One Christmas, a boss gifted us a book on mindful leadership.
“Ok, so you are a mindful jerk.” Someone quipped.
“I want to reciprocate with ‘The Five Dysfunctions of a Team’ book.” Joked another.
Another time we received cans of artisanal Baltic sardines. Greg the vegan tweeted, “It’s not personal. It’s not personal.💆🏻”
And those one size only hoodies, branded mugs from the company (budget), still sit in my closet. (It’s rude to re-gift “Breath to Win #TeamMINDFUL” polos)
Gifting is hard, especially at work. But it’s the thought that counts, isn’t it?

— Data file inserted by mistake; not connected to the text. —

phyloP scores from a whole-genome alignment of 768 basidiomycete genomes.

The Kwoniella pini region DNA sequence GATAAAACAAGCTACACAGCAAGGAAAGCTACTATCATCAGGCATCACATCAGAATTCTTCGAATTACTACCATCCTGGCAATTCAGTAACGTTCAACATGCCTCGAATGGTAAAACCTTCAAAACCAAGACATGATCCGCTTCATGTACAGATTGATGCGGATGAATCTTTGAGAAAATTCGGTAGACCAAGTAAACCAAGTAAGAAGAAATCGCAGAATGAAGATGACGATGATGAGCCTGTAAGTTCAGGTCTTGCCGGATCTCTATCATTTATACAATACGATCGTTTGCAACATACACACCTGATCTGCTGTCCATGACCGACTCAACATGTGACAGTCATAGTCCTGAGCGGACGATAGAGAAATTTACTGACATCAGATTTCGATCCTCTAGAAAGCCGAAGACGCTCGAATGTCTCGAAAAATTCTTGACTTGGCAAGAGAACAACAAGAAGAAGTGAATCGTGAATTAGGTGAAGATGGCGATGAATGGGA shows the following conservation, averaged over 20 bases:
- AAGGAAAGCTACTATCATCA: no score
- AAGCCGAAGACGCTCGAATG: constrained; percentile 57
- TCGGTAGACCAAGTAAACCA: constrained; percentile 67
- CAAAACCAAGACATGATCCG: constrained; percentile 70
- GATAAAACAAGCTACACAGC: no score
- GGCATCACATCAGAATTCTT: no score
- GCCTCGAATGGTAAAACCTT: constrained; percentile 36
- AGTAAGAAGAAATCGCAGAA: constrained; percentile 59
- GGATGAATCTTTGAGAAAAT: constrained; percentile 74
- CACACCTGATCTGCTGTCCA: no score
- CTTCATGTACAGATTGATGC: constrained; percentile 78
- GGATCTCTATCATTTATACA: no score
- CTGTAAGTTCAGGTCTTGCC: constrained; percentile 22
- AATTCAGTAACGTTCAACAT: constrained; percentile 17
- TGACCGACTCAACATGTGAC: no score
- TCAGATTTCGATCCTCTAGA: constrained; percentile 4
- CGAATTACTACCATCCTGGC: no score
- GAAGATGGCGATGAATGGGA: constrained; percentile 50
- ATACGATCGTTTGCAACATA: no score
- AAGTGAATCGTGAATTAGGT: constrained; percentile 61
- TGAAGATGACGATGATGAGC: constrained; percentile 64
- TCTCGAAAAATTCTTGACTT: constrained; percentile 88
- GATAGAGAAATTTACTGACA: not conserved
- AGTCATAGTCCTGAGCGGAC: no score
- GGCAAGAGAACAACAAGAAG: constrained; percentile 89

Gifting can be narcissistic when it is a mass-AirDrop of virtue signals: My kind of book, reishi coffee, documentary, etc. Similarly, gifting at work can become jabs of performance reviews:
Great Book — ‘Mindset — Changing the way you think’.
In essence, gifting is committing to the “imaginative journey to put oneself in the mind and the anticipation of another”. Kick-ass gifts are delightful, witty, and, yes, loving. Yet gifting is mentally torturing and risky to your reputation. Therefore gifting can become the work to hone empathy and courage.
The thought counts because of “the imagination behind the thought, and the effort in making this imagination tangible.”
*Quotes from David Whyte